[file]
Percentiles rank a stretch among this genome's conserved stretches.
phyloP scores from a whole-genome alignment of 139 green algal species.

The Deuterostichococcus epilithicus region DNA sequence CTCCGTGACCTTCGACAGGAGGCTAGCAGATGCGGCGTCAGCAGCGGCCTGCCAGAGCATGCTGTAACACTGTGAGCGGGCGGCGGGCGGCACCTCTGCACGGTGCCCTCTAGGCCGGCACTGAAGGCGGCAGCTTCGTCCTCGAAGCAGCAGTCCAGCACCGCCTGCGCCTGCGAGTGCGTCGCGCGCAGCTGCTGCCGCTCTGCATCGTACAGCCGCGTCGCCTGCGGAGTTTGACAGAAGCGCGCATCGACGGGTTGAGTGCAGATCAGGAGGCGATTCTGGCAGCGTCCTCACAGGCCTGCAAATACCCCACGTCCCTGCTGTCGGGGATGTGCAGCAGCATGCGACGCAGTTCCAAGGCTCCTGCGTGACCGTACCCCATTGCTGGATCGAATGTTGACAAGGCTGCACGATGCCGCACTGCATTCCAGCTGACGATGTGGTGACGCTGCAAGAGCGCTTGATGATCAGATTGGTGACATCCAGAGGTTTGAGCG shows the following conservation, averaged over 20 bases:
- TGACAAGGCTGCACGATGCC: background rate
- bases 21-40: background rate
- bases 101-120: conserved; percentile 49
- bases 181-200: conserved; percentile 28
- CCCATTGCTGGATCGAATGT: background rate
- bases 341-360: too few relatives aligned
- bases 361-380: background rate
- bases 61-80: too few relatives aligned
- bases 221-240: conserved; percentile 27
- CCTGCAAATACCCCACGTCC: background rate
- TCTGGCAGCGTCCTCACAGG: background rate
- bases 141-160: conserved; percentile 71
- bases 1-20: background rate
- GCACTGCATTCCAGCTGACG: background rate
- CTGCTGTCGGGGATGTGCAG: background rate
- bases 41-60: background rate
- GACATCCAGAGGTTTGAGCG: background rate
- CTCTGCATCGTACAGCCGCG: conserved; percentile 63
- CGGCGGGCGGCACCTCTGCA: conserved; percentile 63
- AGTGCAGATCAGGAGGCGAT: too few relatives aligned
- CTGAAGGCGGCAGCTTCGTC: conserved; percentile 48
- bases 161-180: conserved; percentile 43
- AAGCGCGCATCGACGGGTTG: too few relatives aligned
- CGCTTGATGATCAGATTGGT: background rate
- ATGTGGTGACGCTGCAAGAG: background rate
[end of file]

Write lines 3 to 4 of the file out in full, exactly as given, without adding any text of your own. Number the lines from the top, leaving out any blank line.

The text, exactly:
The Deuterostichococcus epilithicus region DNA sequence CTCCGTGACCTTCGACAGGAGGCTAGCAGATGCGGCGTCAGCAGCGGCCTGCCAGAGCATGCTGTAACACTGTGAGCGGGCGGCGGGCGGCACCTCTGCACGGTGCCCTCTAGGCCGGCACTGAAGGCGGCAGCTTCGTCCTCGAAGCAGCAGTCCAGCACCGCCTGCGCCTGCGAGTGCGTCGCGCGCAGCTGCTGCCGCTCTGCATCGTACAGCCGCGTCGCCTGCGGAGTTTGACAGAAGCGCGCATCGACGGGTTGAGTGCAGATCAGGAGGCGATTCTGGCAGCGTCCTCACAGGCCTGCAAATACCCCACGTCCCTGCTGTCGGGGATGTGCAGCAGCATGCGACGCAGTTCCAAGGCTCCTGCGTGACCGTACCCCATTGCTGGATCGAATGTTGACAAGGCTGCACGATGCCGCACTGCATTCCAGCTGACGATGTGGTGACGCTGCAAGAGCGCTTGATGATCAGATTGGTGACATCCAGAGGTTTGAGCG shows the following conservation, averaged over 20 bases:
- TGACAAGGCTGCACGATGCC: background rate